Project Objectives

  • Observe how light can be used to communicate content.
  • Understand how the Elements of Design: Shape, Space, Value and Color can be used to communicate content.
  • Explore techniques to control light.
  • Understand how the Principle of Design: Balance affects the composition.

Project Description

In this project you are going create a portrait of yourself using Balance and controlling light and color to convey content.

 

Project Considerations

Principle of Organization: Balance and Space Division

  • As soon as you hold up a camera and look through the viewfinder or at the LCD monitor you are dividing or breaking up
    the frame by what is in the viewer.
  • In looking at a photograph the human brain has a need for order and balance. If a photograph is not balanced our eye
    will want to slide off the page and we will not feel comfortable looking at the image. If we draw a line down the middle of a
    photograph our eye or brain likes to see equal visual weight on the two halves.
  • We can use any or all the elements of design to create balance.
  • Balance give us five basic ways to divide the frame.

1. Symmetrical
2. Asymmetrical
3. Radial
4. Rule of Thirds
5. Frame within a Frame

  • Use one of these three methods of space-division: Symmetrical, Rule of Thirds or Frame within a Frame, to portrait of yourself. Use the on your camera and a tripod to create an image as sharp as possible.
  • You should try to have a key or main light on one side of the face and a secondary light on the dark side of the face, as well as explore different light sources to illuminate your face and change the content. Be very careful not to have any over-exposure particularly on the forehead and the checks.
  • Explore color by changing clothes, accessories and background.

Step-by-step Directions

Part 1:

Look at the work of Gregory Crewdson and Zeke Berman and think about the way in which they use lighting to evoke particular feelings within the viewer:

Gregory Crewson

Video
Images
This site is a little convoluted—you have to click into each exhibition and then on the left you can click “View Images”. Make sure you check out the exhibitions, Twilight,Gregory Crewdson & Gregory Crewdson: Beneath the Roses.

Zeke Berman

Part 2:

Set up your camera and photograph yourself at least three times without moving your camera. Use only changes in lighting to evoke three distinct moods, for example tranquility, danger, mystery, joy, etc. Remember to fill the whole frame– think about the rule of thirds, focal point, and a balance of negative/positive spaces.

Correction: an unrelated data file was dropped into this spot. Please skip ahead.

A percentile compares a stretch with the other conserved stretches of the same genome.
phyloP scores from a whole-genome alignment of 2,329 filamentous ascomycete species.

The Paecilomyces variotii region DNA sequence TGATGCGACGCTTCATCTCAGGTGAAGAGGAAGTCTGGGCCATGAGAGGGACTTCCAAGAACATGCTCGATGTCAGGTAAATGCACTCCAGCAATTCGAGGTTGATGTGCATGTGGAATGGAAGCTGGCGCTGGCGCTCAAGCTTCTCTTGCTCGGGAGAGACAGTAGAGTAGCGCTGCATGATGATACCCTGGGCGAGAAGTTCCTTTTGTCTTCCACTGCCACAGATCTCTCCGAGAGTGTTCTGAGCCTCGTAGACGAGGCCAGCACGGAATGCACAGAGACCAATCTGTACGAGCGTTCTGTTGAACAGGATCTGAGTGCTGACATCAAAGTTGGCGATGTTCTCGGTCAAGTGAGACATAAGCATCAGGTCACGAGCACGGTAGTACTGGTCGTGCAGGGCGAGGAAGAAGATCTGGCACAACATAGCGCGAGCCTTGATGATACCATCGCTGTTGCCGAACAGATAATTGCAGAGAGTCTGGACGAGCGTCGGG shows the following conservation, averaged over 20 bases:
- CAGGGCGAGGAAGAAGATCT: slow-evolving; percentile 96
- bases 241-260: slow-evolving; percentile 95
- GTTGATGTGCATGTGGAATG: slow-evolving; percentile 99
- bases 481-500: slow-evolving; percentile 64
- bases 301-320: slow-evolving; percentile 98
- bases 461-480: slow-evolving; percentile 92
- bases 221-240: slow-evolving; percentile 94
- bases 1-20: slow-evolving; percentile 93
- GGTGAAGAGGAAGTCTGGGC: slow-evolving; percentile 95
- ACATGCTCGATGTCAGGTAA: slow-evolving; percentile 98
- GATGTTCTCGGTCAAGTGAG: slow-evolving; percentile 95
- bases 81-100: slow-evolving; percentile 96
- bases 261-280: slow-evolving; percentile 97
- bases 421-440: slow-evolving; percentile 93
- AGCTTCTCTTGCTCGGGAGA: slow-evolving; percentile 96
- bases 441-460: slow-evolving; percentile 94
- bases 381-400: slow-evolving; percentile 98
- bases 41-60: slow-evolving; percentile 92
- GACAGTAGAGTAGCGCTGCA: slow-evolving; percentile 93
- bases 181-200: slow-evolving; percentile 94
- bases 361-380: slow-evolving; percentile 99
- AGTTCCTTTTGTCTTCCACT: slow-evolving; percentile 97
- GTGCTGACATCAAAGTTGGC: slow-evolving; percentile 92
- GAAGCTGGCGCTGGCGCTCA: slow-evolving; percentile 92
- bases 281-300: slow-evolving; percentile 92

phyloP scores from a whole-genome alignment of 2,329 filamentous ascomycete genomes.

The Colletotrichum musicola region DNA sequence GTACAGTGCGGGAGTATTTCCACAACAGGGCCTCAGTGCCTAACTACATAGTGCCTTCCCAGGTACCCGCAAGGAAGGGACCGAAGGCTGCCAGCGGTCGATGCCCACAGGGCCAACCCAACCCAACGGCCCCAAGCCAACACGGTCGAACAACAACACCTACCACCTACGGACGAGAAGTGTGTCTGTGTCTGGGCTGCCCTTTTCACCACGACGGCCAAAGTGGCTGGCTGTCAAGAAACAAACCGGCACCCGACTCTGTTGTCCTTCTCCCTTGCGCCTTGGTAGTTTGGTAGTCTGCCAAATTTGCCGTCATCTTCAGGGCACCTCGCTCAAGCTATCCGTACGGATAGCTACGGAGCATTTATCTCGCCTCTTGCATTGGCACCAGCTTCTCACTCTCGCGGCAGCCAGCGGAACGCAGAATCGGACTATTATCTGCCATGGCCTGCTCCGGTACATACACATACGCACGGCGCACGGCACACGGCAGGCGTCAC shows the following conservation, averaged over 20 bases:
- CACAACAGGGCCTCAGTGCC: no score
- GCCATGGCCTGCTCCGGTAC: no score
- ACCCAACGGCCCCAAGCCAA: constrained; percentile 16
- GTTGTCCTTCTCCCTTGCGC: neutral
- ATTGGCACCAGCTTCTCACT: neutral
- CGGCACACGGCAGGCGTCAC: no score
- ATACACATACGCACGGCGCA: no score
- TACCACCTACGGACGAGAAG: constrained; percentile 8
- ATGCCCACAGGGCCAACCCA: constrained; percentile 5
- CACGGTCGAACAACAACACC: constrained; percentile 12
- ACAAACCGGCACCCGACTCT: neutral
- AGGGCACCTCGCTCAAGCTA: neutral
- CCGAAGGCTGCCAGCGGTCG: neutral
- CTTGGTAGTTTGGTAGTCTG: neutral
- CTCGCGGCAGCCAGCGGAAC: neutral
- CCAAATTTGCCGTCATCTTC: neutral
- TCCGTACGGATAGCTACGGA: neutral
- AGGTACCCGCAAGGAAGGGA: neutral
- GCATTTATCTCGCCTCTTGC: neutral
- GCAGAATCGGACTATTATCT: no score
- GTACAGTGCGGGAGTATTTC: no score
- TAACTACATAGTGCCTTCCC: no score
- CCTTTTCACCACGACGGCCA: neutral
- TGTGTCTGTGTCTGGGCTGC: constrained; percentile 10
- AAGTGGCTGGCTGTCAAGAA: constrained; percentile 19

Be creative with your various light sources: a flashlight, a desk lamp, living room lamp, candles, christmas lights, sunlight, etc. as well as strobes, flash or “Professional” lighting.

Even though the end result of your work will be three images, you will probably shoot around 60 – 100 images (20 – 30 of each scene if not more). Don’t compromise your final piece by not exercising patience and getting enough pictures!

If possible, shoot  in RAW.

Document the way that you set-up your lighting scenarios. These “behind the scenes” images are great learning tools and fun to see!  

Part 3:

Upload your images to e-portfolio Project 6 under a child page called Raws. Create the contact sheets with the images you shot for this assignment. Do not edit out your mistakes, crop, or adjust any of the images.

Part 4:

Take more pictures if needed and create a second page called Edits with your three strongest images (each one of these images should have a different lighting set-up) and write down the significant metadata (ISO, Shutter Speed, Aperture) next to each image.

Part 5:

Edit your final three photographs in Photoshop and prepare the images to print in 8′ x 10′ mate paper. Use  CVS, Walgreens, Target or any other printing service.

Grading Criteria:

This project is worth 6 points

Sample Work:

http://fsw01.bcc.cuny.edu/curt.belshe/studio-ports/index.htm

Resources:

Lighting Techniques:

Camera Metering:

Seeing Color:

Using Color:

Value + Color + Texture presentation by Curt Belshe

Balance presentation by Curt Belshe